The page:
Assessment is a people process – not a person process – a people process. In higher education, the people are the faculty. It’s always a bit of a surprise that in the world of higher education where shared governance and decision-making are sacrosanct, faculty members often take little interest in assessment. That irony aside, assessment in higher education MUST include faculty.
The challenge, of course, is how to change policies and practices in a way which will increase faculty involvement in assessment. There it is. It’s finally been said. Enhancing faculty involvement in assessment means change.
Change can be mandated, but that type of change is hardly engaging, almost impossible to sustain, and does little to create the coveted culture of assessment so often referred to in higher education. In reality, assessment by command creates the antithesis of a culture of assessment – an environment where assessment is relegated to a few administrators who chase down faculty for contrived and often meaningless information in effort to meet burdensome accountability demands.
As an alternative to mandates, administrators on many campuses attempt to use extrinsic rewards to increase faculty involvement. These incentives come in varied forms including stipends.
Will incentivizing assessment efforts actually change the level of faculty involvement in the process? Well, it depends. Because change is complex, it might be helpful to reference a bit of change theory. Kurt Lewin’s (1951) seminal portrayal of change still offers a suitable framework for a contemporary discussion of change. According to Lewin, change involves three steps.
- Unfreezing or disrupting status quo behaviors
- Moving to and reinforcing new behaviors
- Refreezing or stabilizing new behaviors
Stipends work well to unfreeze current behaviors. Individual faculty member stipends can serve as a counter balance to the risks of trying something new in a course assessment. Stipends awarded to programs can broaden faculty involvement in program assessment efforts and offer compensation for the faculty’s investment of time. When criteria for stipends require recipients to share their efforts with colleagues, the thaw initiate by the original investment increases.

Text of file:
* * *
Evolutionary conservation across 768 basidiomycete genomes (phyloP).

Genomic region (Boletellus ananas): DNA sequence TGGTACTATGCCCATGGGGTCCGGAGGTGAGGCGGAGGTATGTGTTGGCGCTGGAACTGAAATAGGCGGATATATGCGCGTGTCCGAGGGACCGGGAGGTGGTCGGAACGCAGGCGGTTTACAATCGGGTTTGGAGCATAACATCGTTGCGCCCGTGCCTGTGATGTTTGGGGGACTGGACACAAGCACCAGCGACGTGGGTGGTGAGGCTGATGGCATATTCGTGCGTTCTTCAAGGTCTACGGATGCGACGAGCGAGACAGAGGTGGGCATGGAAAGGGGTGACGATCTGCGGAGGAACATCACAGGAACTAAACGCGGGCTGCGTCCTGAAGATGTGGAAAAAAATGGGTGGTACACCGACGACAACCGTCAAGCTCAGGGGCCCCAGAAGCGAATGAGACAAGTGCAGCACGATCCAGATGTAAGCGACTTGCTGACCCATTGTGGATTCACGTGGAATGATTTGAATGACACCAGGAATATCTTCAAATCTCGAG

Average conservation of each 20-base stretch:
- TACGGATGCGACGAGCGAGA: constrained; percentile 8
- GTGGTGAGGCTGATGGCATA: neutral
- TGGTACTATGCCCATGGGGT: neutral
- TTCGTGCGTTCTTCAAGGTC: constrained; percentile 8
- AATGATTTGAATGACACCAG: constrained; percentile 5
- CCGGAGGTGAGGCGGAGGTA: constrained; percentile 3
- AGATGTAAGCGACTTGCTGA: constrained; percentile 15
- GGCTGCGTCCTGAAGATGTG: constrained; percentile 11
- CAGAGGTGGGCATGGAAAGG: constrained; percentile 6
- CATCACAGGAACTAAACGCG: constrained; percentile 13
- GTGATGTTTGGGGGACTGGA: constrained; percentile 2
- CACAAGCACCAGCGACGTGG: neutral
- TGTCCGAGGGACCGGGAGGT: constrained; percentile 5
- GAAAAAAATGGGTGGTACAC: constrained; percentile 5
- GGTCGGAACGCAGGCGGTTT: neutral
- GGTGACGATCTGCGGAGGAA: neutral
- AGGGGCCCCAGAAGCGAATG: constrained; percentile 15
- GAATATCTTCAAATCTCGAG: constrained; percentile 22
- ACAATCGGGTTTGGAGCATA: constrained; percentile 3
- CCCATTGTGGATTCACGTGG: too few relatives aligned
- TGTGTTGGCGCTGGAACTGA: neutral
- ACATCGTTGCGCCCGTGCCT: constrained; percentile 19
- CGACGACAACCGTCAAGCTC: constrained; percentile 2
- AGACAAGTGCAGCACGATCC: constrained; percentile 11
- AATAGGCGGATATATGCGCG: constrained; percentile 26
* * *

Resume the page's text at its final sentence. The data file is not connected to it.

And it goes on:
If stipends unfreeze existing behaviors, recognition reinforces new behaviors. Recognition of the exemplary assessment efforts of a faculty member or program conveys the value of assessment to others on campus. Publishing assessment accolades on websites or highlighting them during faculty events takes few resources but reaches a large audience. This type of recognition underscores the value of the new behaviors and at the same time provides exemplars which can guide future assessment efforts of others.
True change implies long-term, sustainable returns. In Lewin’s terms, refreezing embeds new behaviors into an organization’s ethos and improves the odds it will stick. Refreezing assessment efforts can only be accomplished by rewarding faculty for assessment efforts. While stipends can jump-start initial assessment efforts and recognition can reinforce behaviors, rewards stabilize and hopefully institutionalize the efforts.
There are a couple of caveats. Rewarding assessment only as a faculty service activity will thwart attempts to establish a culture of assessment. To galvanize an institutional culture of assessment, campus structures must reward assessment as a legitimate teaching activity. This does not have to be difficult. Teaching awards are common-place on most campuses. Adding an award (or two) highlighting assessment’s impact on student learning requires minimal resources but publically validates assessment as a critical component of teaching.
However until assessment intersects with research, widespread faculty involvement will be difficult to achieve. Rewarding research related to assessment may not be as challenging as it sounds. Campuses can do two things. First, internal mini-grants can be earmarked for assessment research. This type of funding offers great opportunity for junior faculty to secure a seed grant and to be engaged, from the outset of their career, in assessment. Second, campuses can elevate action research within the promotion and tenure process. Action research and assessment make great partners. Both are participative and emerge and respond to situational context.
Yes, even small assessment stipends will require resources, and resources are limited. As in most organizations, anticipated return on investment and institutional values drive campus resource allocation. Higher education has been clamoring about increasing faculty engagement in assessment for years. In terms of building a campus culture of assessment, stipends actually offer a way to put the proverbial money where the mouth is in terms of assessment.
Lewin K. 1951. Field Theory in Social Science. New York: Harper & Row.
Dr. Connie Schaffer is an Assistant Professor in the Teacher Education Department at the University of Nebraska Omaha (UNO). She serves as the College of Education Assessment Coordinator and is involved in campus-wide assessment efforts at UNO. Her research interests include urban education and field experiences of pre-service teachers. She co-authored Questioning Assumptions and Challenging Perceptions: Becoming an Effective Teacher in Urban Environments (with Meg White and Corine Meredith Brown, 2016).